On Monday, Larry David’s cult comedy Curb Your Enthusiasm returns to television after a six-year hiatus, with the misanthropic lead character – a thinly fictionalised version of David himself – joined by a new host of guest stars including Breaking Bad’s Bryan Cranston. Cause for three cheers? Surely a pained half-smile will suffice. For if David’s brilliant anti-sitcom has taught us anything, it’s that it’s ok to give up on false jollity, excessive professions of affection, small talk, banter, and bonhomie - being a grumpy old man is, to coin his catchphrase, pretty, pretty good. Oh, the relief. Fiction has given us plenty of bad-tempered churls in the past: Shakespeare’s Timon, Moliere’s Alceste, Dr Seuss’s Grinch and Sesame Street’s Grouch, Jack Lemmon and Walter Matthau as warring pensioners and most notably Richard Wilson’s Victor Meldrew. (Indeed, fans shouting Meldrew’s catchphrase “I don’t belieeeeve it!” at him turned the genial Wilson into a bit of a curmudgeon himself.) But these characters are essentially figures of fun, their misanthropy worthy of mockery, where Curb’s ‘Larry’ is a hero. Victor Meldrew, notorious grump Credit: Television Stills His attitudes may bring divorce, disaster and buttock-clenching social embarrassment on his head, but he perseveres, remaining honest, authentic and a stranger to false kindness. He’s taught men the world over to embrace their inner Grumpy Old Man - here are the seven ways to tell if you’re one, too: 1. You refuse to make new friends As with books, you operate a “one in, one out” policy with new pals. After all, acquiring a new acquaintance is so exhausting – so many questions to answer, so much history to go over - you’d have to cull an existing chum just to find the energy. Fortunately, at your age, inertia, irrevocable fallings-out over trivial things or death means your address book constantly winnows itself. Small mercies. Jargon buster | A rough guide to tech terminology 2. Clothes exist for function, not fashion If you are in a relationship, you long ago gave up on trying to impress your other half with your sartorial flair. If you are single, your eye will probably be drawn to someone younger, but you will be invisible to them. This is because cardigans, corduroys, and shoes that look like Cornish pasties have at some point been mysteriously sucked into your wardrobe like matter into a black hole. What’s more, you refuse to buy any new shirts until you have “worn out” the ones you own, even the ones you don’t like. 3. Technology refuses to co-operate with you You’re fine with mobile phones, e-mail, maybe even Facebook, but at the mention of Instagram or Google’s Alexa you adopt the expression of a donkey watching a card trick. You yearn for the days of four (or even three) TV channels and one remote control. And you laugh at the young people buying turntables for vinyl records because you’ve still got yours. Sorry, hipsters - we were there first time around. Bernie Sanders makes Saturday Night Live appearance with Larry David 00:38 4. You have replaced conversation with complaints If someone asks how you are you don’t say “fine”, or even stretch to “well”, but embark instead on a litany of physical ailments, imagined slights and grumbles about the state of the world (you blame Theresa May personally for the fall in the pound). Plus you can’t stand up from a seated position without emitting a loud groan, nor see a train timetable board without swearing under your breath. Inertia, irrevocable fallings-out over trivial things or death means your address book constantly winnows itself 5. Leaving the house becomes unnecessary trouble The Japanese term for staying indoors due to social withdrawal is ‘hikikomori’ - a fancy way of describing how hell, as has long been suspected, is other people. Restaurants? Too loud. Theatre? Too expensive. Music concerts? Nowhere to sit down. Even the cinema, with its endless adverts and decibel-busting popcorn munchers, has been sent to try you. Dinner parties, too, have become so exhausting that you now revert to Peter Cook’s response to any social invitation: “Oh dear, I find I’m watching television that night.” Full of beans: Britain's 30 best and buzziest coffee shops 6. You balk at the so-called evolution of language Like Larry in Curb, who excoriates people who say “LOL” instead of actually laughing, or find yourself enraged by the fact you can no longer merely order a coffee, but must instead ask for a “vanilla bullsh*t latte cappa-thing” in Starbucks, you’ve become an lingua-pedant of the highest degree. You still pointedly order “chips” anywhere that deigns to sell you “fries,” and correct people who say “upmost” instead of “utmost”. You also hate anyone who uses the rising inflection at the end of each sentence, or who preface every second word with “like”. 7. You just don’t care Age has put things in perspective. You realise you have lived longer than most of your ancestors, enjoyed better food, healthcare, and housing, more interesting travel and a prolonged period without a world war. You can even console yourself in the face of encroaching ill health and death with the thought that all those heedless, would-be-immortal youngsters will go through this one day, too.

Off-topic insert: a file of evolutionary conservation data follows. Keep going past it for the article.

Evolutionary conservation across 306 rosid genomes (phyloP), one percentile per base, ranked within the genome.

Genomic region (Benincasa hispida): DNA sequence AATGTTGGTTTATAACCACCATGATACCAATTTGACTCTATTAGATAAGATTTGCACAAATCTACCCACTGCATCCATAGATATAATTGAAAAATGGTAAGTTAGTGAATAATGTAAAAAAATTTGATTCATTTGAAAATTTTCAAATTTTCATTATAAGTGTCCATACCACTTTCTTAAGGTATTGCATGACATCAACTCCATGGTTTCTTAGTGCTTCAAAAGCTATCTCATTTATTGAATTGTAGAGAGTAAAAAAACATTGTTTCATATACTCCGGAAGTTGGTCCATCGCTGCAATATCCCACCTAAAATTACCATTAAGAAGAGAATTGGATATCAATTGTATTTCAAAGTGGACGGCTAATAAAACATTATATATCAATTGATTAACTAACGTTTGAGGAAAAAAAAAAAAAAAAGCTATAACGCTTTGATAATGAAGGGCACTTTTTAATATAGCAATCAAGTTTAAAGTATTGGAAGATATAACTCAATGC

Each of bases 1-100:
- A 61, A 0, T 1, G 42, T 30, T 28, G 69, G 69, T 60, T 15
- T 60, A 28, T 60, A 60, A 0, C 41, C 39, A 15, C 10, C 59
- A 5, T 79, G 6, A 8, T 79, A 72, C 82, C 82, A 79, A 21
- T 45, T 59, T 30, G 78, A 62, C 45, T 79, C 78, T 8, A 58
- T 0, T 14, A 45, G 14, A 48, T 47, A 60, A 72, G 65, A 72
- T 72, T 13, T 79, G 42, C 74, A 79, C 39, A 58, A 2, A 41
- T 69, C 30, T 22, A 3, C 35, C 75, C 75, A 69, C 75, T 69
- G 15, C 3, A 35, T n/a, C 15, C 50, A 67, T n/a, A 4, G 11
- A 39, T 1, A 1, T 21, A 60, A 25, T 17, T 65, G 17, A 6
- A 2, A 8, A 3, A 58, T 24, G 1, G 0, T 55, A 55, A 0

I've always dated bigger women. They're who I find attractive, the same as some prefer blondes or women who are petite. Yet society says this is strange.